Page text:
String Quartet No.2-World Premiere Edition
“This excellent composer does not deserve the neglect with which he has been treated. He had a mastery of form and a lively imagination which is clearly reflected in the fine and attractive ideas one finds in his works.”
So wrote Wilhelm Altmann, probably the most important chamber music critic of the 20th century, of Franck’s chamber music, comments:
Eduard Franck (1817-1893) was born in Breslau, the capital of the Prussian province of Silesia. He was the fourth child of a wealthy and cultivated banker who exposed his children to the best and brightest that Germany had to offer. Frequenters to the Franck home included such luminaries as Heine, Humboldt, Heller, Mendelssohn, and Wagner. His family’s financial position allowed Franck to study with Mendelssohn as a private student in Dusseldorf and later in Leipzig. As a talented pianist, he embarked upon a dual career as a concert artist and teacher for more than four decades during the course of which he held many positions. Although he was highly regarded as both a teacher and performer, he never achieved the public recognition of his better known contemporaries such as Mendelssohn, Schumann or Liszt.
String Quartet No.2 was composed around 1870. Franck appears to have taken Beethoven's Harp Quartet, Op.74 as his model. The quartet begins with a very lengthy, searching Adagio introduction. The tonality, in the minor, is strikingly advanced and calls to mind Late Beethoven. It leads to the main part of the movement, Allegro, without pause. (our sound-bite begins here) This Allegro begins with a joyous theme which becomes increasingly excited until the first violin breaks loose with some measures of thrilling arpeggios, again reminiscent of the The Harp. The second movement, Adagio molto espressivo, though not marked "pathetico" is clearly in a tragic if not funereal mood. This is lovely and highly contemplative music. The bright and lively scherzo, Allegro, which follows dispels the aura of despondency. Franck concludes the quartet with a set of variations, again like Beethoven in his Harp Quartet. Ending with variations is a very hard to do and one which very few composers have succeeded in doing it well. But Franck succeeds brilliantly where others have failed. The theme is a simple, almost too simple, Scottish folktune. Our sound-bite presents about a third of the variations, and includes the thrilling conclusion.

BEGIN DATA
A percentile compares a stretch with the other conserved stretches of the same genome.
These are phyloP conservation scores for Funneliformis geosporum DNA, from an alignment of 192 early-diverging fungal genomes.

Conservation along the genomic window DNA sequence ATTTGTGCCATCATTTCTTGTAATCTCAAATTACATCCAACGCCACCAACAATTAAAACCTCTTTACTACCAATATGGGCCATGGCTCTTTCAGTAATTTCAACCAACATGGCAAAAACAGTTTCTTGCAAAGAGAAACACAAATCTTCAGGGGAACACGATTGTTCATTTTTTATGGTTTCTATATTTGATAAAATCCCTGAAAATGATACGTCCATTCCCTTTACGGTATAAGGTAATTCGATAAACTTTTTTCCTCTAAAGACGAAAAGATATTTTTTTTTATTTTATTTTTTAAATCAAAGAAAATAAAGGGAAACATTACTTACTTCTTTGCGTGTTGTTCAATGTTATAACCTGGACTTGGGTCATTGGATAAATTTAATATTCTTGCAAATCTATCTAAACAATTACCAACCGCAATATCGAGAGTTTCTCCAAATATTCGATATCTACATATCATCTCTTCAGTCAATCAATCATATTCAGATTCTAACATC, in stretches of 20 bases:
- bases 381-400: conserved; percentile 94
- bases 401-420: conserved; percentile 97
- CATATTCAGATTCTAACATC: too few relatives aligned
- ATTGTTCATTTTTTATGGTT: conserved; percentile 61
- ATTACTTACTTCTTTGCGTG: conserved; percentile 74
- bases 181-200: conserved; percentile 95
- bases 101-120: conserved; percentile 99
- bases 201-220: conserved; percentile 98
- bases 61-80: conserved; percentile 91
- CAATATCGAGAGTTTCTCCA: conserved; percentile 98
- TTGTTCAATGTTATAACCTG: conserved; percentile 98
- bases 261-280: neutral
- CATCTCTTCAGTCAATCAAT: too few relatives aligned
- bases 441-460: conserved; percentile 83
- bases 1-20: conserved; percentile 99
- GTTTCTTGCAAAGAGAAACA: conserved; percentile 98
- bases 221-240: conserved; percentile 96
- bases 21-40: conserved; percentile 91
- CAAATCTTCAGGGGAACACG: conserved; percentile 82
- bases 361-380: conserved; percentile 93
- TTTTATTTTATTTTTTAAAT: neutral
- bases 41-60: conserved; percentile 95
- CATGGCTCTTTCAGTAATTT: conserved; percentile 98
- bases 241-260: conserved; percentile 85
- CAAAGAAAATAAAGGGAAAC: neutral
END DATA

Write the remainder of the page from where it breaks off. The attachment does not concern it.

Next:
This fine work remained in manuscript until Eduard Franck's grandson, Professor Dr. Paul Franck and great grandson, Dr. Andreas Franck, had it arranged for a private setting so that a recording could be made. We wish to thank them for making it available. We are proud to be able to present the first commercial edition of this work and recommend it to both professionals and amateurs alike.
Parts & Score $31.95